The third concert in the "Music for Mischa" series was devoted to one composer, and featured only one other performer in addition to cellist and series producer Robert Martin, who performs on each of the four programs. Collaborating with his fellow Curtis Institute alumnus, pianist Richard Goode presented a rather serious Beethoven program Tuesday evening at Gindi Auditorium.
Expansive and daunting for performer and listener, the "Hammerklavier" Sonata makes for a heady recital-opener. Exhibiting flawless control and unshakable confidence, Goode delivered a bold, dramatic reading of the work. His wide dynamic range, sense of motion and sheer power created considerable tension, and he proved able to produce sudden and often striking changes of mood. He successfully brought to light the work's massive, symphonic dimensions, and delivered the Adagio with particular intensity.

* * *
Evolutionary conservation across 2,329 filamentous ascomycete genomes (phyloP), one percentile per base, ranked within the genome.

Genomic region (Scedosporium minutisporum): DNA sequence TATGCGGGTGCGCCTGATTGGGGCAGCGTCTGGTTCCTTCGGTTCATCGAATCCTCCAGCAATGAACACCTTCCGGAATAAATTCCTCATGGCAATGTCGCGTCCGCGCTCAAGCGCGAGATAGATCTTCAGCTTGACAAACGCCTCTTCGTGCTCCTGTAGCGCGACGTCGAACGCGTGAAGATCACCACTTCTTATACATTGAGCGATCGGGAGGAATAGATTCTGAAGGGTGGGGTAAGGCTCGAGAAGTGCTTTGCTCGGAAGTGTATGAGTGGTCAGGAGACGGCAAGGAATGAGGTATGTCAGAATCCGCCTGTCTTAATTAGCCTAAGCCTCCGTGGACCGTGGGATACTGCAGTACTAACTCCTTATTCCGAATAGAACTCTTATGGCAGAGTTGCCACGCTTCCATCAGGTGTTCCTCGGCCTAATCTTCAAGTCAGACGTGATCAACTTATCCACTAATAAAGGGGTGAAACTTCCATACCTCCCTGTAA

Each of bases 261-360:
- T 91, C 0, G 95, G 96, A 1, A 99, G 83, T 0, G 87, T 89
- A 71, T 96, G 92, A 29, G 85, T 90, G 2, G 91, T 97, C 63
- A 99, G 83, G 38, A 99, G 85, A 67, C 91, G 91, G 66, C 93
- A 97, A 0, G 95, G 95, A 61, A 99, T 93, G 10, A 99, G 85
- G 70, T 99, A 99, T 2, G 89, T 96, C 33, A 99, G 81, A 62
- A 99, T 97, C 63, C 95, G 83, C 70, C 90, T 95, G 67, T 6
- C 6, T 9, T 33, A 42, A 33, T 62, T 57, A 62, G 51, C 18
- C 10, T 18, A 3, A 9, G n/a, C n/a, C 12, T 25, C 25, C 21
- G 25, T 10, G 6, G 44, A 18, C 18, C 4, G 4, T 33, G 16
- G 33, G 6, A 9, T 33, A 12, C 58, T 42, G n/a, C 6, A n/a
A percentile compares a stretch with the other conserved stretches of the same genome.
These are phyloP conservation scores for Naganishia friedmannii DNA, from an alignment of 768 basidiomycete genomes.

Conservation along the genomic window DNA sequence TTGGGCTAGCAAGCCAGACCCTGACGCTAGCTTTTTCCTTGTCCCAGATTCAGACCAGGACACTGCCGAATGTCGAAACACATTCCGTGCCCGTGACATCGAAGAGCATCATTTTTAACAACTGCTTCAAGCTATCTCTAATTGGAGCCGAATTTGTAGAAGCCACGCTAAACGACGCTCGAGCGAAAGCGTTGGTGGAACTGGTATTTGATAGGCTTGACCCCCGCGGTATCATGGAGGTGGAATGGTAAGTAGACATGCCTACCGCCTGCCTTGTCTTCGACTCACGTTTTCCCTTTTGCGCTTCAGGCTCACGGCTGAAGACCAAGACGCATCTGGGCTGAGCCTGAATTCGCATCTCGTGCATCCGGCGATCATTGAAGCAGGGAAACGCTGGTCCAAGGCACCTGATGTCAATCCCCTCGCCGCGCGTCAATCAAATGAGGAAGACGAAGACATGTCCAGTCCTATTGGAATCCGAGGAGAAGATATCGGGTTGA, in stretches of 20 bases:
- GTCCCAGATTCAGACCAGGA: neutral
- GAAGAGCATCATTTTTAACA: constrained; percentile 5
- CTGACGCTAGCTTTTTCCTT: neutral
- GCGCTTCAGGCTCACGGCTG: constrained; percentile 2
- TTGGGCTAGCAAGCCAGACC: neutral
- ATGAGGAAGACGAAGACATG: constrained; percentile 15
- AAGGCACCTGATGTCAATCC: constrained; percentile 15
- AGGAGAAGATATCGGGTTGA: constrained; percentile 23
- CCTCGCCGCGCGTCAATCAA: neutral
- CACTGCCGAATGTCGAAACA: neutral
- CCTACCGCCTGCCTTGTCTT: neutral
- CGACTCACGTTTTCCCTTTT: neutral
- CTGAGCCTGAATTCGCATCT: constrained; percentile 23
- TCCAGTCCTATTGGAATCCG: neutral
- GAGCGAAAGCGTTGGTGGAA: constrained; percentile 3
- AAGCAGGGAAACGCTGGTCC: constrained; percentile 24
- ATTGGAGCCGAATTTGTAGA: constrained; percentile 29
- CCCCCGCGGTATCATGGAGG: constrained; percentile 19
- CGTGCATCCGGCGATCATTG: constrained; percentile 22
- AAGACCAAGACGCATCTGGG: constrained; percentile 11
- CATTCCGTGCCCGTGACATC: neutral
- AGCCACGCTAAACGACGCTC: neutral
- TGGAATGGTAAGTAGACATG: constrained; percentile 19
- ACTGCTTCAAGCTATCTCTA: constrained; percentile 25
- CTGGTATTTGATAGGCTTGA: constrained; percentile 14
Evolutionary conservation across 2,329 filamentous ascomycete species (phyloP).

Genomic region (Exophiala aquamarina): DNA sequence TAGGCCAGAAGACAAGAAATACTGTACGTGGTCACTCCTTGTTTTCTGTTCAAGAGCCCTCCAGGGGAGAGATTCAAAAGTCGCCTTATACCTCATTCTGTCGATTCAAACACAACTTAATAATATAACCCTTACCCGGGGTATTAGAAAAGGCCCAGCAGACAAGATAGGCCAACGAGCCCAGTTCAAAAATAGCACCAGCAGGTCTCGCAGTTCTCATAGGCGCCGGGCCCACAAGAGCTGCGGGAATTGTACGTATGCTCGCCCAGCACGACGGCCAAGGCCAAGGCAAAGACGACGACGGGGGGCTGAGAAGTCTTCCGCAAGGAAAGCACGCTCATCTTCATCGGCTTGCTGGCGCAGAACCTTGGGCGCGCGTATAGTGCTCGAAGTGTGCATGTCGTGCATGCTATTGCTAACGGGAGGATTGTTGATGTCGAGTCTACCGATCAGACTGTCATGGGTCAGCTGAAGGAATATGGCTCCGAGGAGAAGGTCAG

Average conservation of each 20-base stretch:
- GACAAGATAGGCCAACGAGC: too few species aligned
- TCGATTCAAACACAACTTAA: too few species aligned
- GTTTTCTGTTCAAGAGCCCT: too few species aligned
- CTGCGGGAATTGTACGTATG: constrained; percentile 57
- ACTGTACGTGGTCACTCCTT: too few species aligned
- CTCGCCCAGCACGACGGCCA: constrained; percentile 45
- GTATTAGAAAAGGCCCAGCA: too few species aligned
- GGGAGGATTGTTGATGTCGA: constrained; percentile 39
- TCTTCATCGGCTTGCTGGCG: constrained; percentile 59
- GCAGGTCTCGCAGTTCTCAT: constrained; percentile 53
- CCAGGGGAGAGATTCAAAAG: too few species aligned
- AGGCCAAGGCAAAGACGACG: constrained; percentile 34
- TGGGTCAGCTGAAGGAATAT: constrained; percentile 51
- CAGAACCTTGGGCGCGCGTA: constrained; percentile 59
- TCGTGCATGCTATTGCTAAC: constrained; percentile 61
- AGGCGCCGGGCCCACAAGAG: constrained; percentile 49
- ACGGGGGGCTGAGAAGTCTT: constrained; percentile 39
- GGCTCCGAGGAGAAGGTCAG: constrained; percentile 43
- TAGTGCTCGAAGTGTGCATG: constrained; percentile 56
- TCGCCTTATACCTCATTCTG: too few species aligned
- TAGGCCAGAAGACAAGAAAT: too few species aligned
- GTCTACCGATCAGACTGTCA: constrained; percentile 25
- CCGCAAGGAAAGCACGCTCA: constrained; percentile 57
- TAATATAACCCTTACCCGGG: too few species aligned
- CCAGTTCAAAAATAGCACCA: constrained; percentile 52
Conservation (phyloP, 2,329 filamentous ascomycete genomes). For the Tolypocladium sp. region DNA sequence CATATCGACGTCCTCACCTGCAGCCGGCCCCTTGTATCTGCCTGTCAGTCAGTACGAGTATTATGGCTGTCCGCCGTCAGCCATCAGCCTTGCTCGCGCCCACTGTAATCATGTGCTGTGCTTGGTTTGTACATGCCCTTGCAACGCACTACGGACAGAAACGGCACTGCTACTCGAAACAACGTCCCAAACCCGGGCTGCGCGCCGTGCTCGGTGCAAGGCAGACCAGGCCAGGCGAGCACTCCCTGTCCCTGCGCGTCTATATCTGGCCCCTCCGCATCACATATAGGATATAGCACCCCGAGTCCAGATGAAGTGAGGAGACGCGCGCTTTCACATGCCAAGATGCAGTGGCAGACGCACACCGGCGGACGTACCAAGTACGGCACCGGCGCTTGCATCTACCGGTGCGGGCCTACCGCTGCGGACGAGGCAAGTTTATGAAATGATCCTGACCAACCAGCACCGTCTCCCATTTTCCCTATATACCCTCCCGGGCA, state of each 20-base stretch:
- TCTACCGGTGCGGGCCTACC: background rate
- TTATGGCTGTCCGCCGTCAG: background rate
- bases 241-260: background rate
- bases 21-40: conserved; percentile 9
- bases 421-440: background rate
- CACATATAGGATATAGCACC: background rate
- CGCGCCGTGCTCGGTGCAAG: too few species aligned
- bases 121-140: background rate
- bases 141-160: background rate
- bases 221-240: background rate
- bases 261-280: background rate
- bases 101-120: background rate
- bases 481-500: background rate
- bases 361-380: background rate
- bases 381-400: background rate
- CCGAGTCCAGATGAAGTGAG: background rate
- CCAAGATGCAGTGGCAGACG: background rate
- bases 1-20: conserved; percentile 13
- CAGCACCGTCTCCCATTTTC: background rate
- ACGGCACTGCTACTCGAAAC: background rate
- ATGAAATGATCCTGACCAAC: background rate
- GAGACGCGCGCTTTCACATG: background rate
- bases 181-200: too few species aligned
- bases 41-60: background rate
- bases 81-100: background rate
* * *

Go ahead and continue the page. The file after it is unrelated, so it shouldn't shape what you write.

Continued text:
Goode's energetic, muscular approach did steal some of the lyricism from melodic passages, and the Scherzo lacked the lightness one would have liked to hear; albeit technically accurate, the movement came off as heavy and somber. Yet, Goode's proved an intelligent vision of the work, one with a consistent, unified thesis. And with headlong determination but complete clarity he rounded it off with a particularly exciting and memorable account of the fugal Finale.
Two cello-and-piano sonatas comprised the second half of the program. In contrast to Goode's assured playing, cellist Martin seemed tentative and even disinterested. Though he at times produced a sweet, clear sound and his vibrato was not without warmth, his tone quality varied considerably, at times sounding thin and edgy. One sensed that he has a fine feel for melodic contour, but it was often difficult to hear his playing. Goode, who played as assertively as before, frequently covered up the cellist's melodic lines. Martin experienced some intonation problems from time to time, most noticeably at the beginning of the Sonata in A, Opus 69. Rhythmic unity between the two musicians, however, remained healthy, in this and in the short Sonata in C, Opus 102, No. 1.